I’m torn. I’m really torn.
A local convenience store where I live has set up several self-checkout lines. These self-scanners have become the norm in department stores and grocery stores, but it’s the first that I’ve seen them in a local convenience store.
Big business in today’s world
I’m sure it’s an attempt by the convenience store chain to cut labor costs and save in the number of employees needed to man the register. With fewer customers to wait on, employees can stop focusing so much time on the cash register and can instead focus on stocking shelves, manning the made-to-order kitchen and food stations, and keeping the store tidy.
The advocate for the little guy inside of me hates this move.
Choice A or Choice B?
Saying all that, I had to stop at the store twice recently and found myself quickly choosing the self-checkout line rather than wait for the overworked cashier to come out from the kitchen area or for the long line of customers in front of me to wind down.
In both instances, I was in-and-out with my coffee and Diet Pepsi in no time. In fact, I preferred the self-service line. I didn’t have to wait for the other customers. I didn’t have to wait for the smokers to get their nicotine fix or the lottery card players to buy their scratch-off tickets. I didn’t have to make small talk. I could get my stuff and go.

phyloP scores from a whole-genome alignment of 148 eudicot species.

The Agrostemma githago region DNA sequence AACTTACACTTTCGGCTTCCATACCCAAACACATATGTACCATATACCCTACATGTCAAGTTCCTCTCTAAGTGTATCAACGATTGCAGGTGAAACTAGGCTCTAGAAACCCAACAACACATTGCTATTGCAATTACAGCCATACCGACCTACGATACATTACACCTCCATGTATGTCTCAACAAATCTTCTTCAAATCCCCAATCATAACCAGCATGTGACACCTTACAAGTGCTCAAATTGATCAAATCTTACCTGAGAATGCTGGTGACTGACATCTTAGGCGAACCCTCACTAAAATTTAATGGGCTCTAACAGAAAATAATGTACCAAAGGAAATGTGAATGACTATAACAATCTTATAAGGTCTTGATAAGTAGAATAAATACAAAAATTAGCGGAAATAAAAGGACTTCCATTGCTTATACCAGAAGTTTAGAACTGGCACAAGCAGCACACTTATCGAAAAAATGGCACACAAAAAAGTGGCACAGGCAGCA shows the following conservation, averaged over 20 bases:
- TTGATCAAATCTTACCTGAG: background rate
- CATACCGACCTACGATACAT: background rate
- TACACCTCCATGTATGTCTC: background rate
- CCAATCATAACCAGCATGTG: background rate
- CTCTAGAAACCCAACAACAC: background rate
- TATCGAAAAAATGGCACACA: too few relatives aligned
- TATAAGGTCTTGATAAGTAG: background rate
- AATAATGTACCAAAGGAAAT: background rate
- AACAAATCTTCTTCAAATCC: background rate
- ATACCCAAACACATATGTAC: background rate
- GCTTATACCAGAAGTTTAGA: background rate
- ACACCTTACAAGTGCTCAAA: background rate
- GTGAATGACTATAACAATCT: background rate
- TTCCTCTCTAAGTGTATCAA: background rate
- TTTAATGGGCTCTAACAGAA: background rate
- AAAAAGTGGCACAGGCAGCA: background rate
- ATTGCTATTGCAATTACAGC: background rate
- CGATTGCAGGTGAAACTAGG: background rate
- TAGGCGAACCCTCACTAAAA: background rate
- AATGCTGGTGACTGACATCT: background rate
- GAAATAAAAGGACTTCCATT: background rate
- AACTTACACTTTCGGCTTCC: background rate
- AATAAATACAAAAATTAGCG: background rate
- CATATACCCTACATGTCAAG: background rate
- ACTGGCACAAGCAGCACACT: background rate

At first, I thought it just might be my hatred of chit chat, but the numbers seem to back it up. A recent retail industry survey reported that 66% of consumers prefer self-service over interacting with a store employee. Like me, they preferred the speed of scanning and paying for their goods and getting on with their day in much less time.
What’s that say about me? What’s that say about others?
A better option?
I may be a turncoat against the little guy, but I will say this: If the convenience store executives were serious about self-checkout, they would reward you for helping save on their personnel costs. They’d give you a dollar or two each time you scanned your own purchases. They’d mark it down as “services rendered,” because that’s what you’re doing, helping them with their problem.
Hell, if they were really serious, they’d make it true self-checkout by letting you pay with the honor system, meaning you’d pay what you felt was fair, not what they deemed the price to be. Now that would be self-checkout at its finest.
Unfortunately, I’m not counting on the store to go in that direction anytime soon. In the mean time, be sure to check me out at my new part-time job: Self service cashier at my local convenience store!